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Frequently Asked Questions:

1. Why save rain?
2. How much rain falls off my roof and how much can I harvest?
3. Is saving water in a few barrels really going to make a difference?
4. What kind of water pressure can I expect from a Rain Barrel?
5. How quickly will my Rain Barrel fill up?
6. Can I leave the Rain Barrel out during the winter?
7. Can I use my rain water to water my lawn?
8. Can I hook a pump to my Rain Harvesting System?
9. What do I need to know about maintaining my Rain Barrel?
10. What is the best method to Draw-Out the collected rain water from my Barrel?
11. Why is it important to manage my stormwater?
12. What are some of the ways to manage stormwater on my property?
13. How do I winterize my drip irrigation Kit?
14. Is bleach a good choice in keeping my rain harvesting system sanitized?
15. If I wanted to use the water from my RainSaucer Barrel for emergency drinking water, how do I prepare it for that, as well as keep the water sanitized?



1. Why save rain?
It's a good idea that is beneficial for the environment. It helps ease Portland's stormwater overflow problems, decreases demand on municipal water, and helps to prevent rain from becoming polluted stormwater. Rain itself does not contain chemicals added by the city system, or leaching from old pipes but is naturally soft, oxygenated and pH neutral.

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2. How much rain falls off my roof and how much can I harvest?
Here in Portland, we do not suffer from lack of rain water. If it rains 1/2 an inch in one day, a 1,000 sq. ft. roof will yield 315 Gal. of water. The average house hold receives about 24,000 Gal. of rain a year. As for harvesting rainwater, that depends on how many downspouts you connect to and how many rain harvesting systems you have. To give you an idea, a half inch of rain collected from just a 300 sq. ft section of roof will fill a 55-60 Gal. Rain Barrel.

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3. Is saving water in a few barrels really going to make a difference?
You have to think about the big picture here. If 1/2 of everyone in Portland collected and used a single barrel of water, we would have conserved upwards of 15 million Gal. Each and every barrel contributes some impact on stormwater runoff especially if you incorporate rain gardens with your barrels and manage the water coming from your downspouts.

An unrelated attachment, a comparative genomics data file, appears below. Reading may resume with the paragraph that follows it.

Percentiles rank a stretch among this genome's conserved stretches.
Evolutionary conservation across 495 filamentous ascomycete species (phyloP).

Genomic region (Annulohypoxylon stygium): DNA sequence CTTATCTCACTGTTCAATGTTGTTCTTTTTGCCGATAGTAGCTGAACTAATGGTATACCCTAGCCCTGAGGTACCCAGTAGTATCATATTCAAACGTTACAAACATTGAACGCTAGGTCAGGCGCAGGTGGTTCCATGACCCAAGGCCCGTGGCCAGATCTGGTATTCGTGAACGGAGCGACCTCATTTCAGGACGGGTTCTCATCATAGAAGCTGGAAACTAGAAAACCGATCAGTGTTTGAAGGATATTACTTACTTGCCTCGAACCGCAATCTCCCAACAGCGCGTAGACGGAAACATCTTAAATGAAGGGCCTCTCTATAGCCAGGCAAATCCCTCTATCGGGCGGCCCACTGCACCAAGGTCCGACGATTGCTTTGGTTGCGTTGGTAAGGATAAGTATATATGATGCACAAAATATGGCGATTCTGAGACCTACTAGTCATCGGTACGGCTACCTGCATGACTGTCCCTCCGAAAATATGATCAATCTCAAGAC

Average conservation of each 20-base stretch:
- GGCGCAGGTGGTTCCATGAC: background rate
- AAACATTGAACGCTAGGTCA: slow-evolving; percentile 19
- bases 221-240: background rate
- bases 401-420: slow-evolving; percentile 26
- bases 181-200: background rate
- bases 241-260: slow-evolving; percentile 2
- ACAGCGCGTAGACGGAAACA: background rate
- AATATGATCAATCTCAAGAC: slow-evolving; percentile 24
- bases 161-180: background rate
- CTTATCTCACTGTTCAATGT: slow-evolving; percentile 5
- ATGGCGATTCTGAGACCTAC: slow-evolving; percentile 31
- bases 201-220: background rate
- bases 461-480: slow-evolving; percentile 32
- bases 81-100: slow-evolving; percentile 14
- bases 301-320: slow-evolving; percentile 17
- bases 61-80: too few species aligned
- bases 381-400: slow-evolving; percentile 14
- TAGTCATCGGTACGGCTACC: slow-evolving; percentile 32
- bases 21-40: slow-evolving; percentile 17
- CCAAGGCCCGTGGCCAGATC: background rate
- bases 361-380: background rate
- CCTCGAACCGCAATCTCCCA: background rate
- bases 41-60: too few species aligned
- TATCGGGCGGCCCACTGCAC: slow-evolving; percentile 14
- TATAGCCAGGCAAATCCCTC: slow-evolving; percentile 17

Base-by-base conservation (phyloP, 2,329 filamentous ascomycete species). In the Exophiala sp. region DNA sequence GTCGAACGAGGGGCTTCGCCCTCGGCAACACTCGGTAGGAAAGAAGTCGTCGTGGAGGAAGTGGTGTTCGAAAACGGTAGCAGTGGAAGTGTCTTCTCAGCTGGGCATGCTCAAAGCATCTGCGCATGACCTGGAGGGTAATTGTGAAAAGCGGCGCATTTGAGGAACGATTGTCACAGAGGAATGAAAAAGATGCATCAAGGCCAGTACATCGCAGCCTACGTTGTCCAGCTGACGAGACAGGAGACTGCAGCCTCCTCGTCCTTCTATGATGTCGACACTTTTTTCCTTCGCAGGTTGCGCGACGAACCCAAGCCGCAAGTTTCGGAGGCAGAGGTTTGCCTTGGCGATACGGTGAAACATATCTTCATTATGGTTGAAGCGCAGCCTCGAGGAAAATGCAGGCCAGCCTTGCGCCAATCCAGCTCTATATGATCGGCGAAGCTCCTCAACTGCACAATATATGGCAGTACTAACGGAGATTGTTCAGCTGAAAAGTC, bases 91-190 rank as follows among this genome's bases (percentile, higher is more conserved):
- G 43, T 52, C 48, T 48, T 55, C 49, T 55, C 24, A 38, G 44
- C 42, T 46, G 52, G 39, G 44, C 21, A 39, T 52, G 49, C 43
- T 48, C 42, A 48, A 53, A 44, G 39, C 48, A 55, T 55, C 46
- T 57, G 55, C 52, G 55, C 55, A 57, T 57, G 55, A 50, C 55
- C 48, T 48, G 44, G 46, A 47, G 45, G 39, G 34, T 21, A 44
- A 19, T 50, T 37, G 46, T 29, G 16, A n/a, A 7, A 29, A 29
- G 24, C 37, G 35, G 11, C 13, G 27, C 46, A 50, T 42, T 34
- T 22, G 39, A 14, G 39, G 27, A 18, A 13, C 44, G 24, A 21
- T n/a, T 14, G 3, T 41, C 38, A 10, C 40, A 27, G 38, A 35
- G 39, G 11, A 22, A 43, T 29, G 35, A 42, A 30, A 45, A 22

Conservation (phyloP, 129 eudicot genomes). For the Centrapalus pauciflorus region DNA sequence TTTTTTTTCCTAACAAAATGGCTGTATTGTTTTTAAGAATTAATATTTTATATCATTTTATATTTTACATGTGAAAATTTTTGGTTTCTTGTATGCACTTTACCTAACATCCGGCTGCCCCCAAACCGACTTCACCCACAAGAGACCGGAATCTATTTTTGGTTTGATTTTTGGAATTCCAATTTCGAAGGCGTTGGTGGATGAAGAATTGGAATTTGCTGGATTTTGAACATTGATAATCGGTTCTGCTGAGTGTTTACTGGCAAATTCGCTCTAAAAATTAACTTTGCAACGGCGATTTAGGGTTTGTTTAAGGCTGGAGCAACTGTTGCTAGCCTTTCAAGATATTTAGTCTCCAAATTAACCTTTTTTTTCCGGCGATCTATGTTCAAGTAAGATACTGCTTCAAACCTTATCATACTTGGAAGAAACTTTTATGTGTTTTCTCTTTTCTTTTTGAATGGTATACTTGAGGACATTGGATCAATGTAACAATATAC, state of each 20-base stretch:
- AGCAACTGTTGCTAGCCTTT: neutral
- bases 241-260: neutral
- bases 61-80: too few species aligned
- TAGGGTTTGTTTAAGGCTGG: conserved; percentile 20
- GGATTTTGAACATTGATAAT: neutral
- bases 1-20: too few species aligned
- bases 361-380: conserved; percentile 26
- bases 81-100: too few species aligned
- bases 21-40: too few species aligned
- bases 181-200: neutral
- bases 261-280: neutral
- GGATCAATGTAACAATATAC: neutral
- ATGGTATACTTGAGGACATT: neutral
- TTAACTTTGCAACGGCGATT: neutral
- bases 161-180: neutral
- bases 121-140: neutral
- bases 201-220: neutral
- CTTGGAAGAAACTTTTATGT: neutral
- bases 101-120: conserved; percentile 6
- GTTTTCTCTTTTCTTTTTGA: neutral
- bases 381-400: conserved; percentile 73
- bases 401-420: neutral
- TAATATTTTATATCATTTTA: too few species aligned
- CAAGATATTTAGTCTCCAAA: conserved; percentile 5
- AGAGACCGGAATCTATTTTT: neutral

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4. What kind of water pressure can I expect from a Rain Barrel?
The higher the elevation the greater the water pressure will be at the lower point. Each foot of elevation change is equal to 0.433 PSI (pounds per square inch) of water pressure or every 2.3 feet in elevation you will get 1 lbs of pressure. So if you place your Rain Barrel on a 2 ft. stand you would have 2.165 pounds of water pressure. To give you an idea as to how low that is, is to tell you that the plumbing in your house is between 40-80 PSI and you would not want that in your Rain Barrel because it would be empty in seconds! 2 to 3 PSI is a good operating mode especially if you connect a drip irrigation kit to it.

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5. How quickly will my Rain Barrel fill up?
Pretty darn quick! A half inch of rain collected from just a 300 sq. ft. section of roof will fill a 55 Gal. Rain Barrel.

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6. Can I leave the Rain Barrel out during the winter?
Yes, but we suggest that you empty the barrel during a cold snap. The Barrel is fairly durable being made from high density polyethylene but the brass spigot and/or the PVC plumbing will not hold up to freezing weather very well and more than likely, will crack.

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7. Can I use my rain water to water my lawn?
Sure, but you will need a large capacity rain harvesting system and a large surface area to capture the rain. A typical lawn requires about 3,000 Gal. a month. However, Rain Barrels should be used to augment your watering needs. I recommend, before going with big tanks to water your lawn, you should look at ways to reduce your outdoor water consumption. Planting native vegetation and drought hearty plants, while also using drip irrigation, will greatly reduce your water consumption.